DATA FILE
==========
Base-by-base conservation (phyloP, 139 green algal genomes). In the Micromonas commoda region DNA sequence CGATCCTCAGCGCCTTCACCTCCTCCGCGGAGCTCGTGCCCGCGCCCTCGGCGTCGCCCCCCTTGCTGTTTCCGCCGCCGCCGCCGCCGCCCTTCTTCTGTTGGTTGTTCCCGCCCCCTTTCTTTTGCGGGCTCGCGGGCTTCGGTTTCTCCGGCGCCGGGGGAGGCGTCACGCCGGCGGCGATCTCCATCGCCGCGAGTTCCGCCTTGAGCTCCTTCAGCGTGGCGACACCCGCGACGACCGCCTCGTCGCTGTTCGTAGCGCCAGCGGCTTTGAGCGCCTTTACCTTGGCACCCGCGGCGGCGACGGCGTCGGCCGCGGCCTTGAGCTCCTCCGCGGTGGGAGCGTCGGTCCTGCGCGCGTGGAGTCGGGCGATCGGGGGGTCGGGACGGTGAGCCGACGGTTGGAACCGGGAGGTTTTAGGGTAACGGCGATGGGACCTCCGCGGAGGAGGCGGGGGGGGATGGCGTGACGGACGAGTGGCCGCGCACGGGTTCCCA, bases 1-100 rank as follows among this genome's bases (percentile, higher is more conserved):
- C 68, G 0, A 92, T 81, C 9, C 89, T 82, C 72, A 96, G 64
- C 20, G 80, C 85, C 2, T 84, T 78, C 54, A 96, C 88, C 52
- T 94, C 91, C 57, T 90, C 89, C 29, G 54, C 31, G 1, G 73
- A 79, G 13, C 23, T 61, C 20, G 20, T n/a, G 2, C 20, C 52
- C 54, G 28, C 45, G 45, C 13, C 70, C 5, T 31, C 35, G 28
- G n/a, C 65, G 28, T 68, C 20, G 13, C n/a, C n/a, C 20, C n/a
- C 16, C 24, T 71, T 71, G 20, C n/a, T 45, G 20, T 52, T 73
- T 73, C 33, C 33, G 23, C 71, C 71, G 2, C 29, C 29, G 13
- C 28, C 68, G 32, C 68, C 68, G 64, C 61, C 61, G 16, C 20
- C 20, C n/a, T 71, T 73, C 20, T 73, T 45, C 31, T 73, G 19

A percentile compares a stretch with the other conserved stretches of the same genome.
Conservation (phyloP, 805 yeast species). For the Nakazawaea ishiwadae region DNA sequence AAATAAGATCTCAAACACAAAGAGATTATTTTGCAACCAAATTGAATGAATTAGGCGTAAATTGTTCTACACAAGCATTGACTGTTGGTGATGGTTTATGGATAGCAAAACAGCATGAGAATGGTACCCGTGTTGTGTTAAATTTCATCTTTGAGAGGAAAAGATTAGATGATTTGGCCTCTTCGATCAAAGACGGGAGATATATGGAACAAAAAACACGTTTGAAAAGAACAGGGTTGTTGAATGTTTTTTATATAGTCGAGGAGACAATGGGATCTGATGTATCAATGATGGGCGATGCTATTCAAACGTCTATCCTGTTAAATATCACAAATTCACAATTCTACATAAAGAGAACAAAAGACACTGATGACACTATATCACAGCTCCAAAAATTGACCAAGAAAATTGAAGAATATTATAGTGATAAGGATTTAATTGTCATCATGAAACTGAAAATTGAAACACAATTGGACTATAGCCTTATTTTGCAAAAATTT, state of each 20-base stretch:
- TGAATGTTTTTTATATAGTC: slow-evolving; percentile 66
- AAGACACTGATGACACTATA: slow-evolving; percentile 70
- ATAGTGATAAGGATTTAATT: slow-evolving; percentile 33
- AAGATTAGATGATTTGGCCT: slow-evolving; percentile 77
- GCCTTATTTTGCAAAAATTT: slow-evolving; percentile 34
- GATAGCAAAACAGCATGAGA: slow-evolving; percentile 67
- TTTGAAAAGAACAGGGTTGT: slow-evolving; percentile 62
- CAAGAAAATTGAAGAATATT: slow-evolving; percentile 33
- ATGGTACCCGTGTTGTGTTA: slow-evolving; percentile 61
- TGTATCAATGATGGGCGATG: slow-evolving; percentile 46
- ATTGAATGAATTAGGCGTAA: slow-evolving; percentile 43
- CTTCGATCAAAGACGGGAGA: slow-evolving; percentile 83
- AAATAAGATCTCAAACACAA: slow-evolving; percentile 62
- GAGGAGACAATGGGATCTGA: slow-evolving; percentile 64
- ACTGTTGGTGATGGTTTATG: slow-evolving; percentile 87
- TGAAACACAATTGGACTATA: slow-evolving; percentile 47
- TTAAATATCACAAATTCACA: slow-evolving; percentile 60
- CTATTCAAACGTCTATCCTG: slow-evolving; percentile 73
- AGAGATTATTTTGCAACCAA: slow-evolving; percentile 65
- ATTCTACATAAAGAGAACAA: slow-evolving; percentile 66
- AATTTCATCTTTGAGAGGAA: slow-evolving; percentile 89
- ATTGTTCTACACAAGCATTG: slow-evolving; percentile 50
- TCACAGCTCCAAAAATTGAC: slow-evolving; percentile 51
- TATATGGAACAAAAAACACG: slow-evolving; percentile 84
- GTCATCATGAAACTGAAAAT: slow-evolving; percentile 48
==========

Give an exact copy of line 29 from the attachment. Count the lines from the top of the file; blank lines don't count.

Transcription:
- TGAAACACAATTGGACTATA: slow-evolving; percentile 47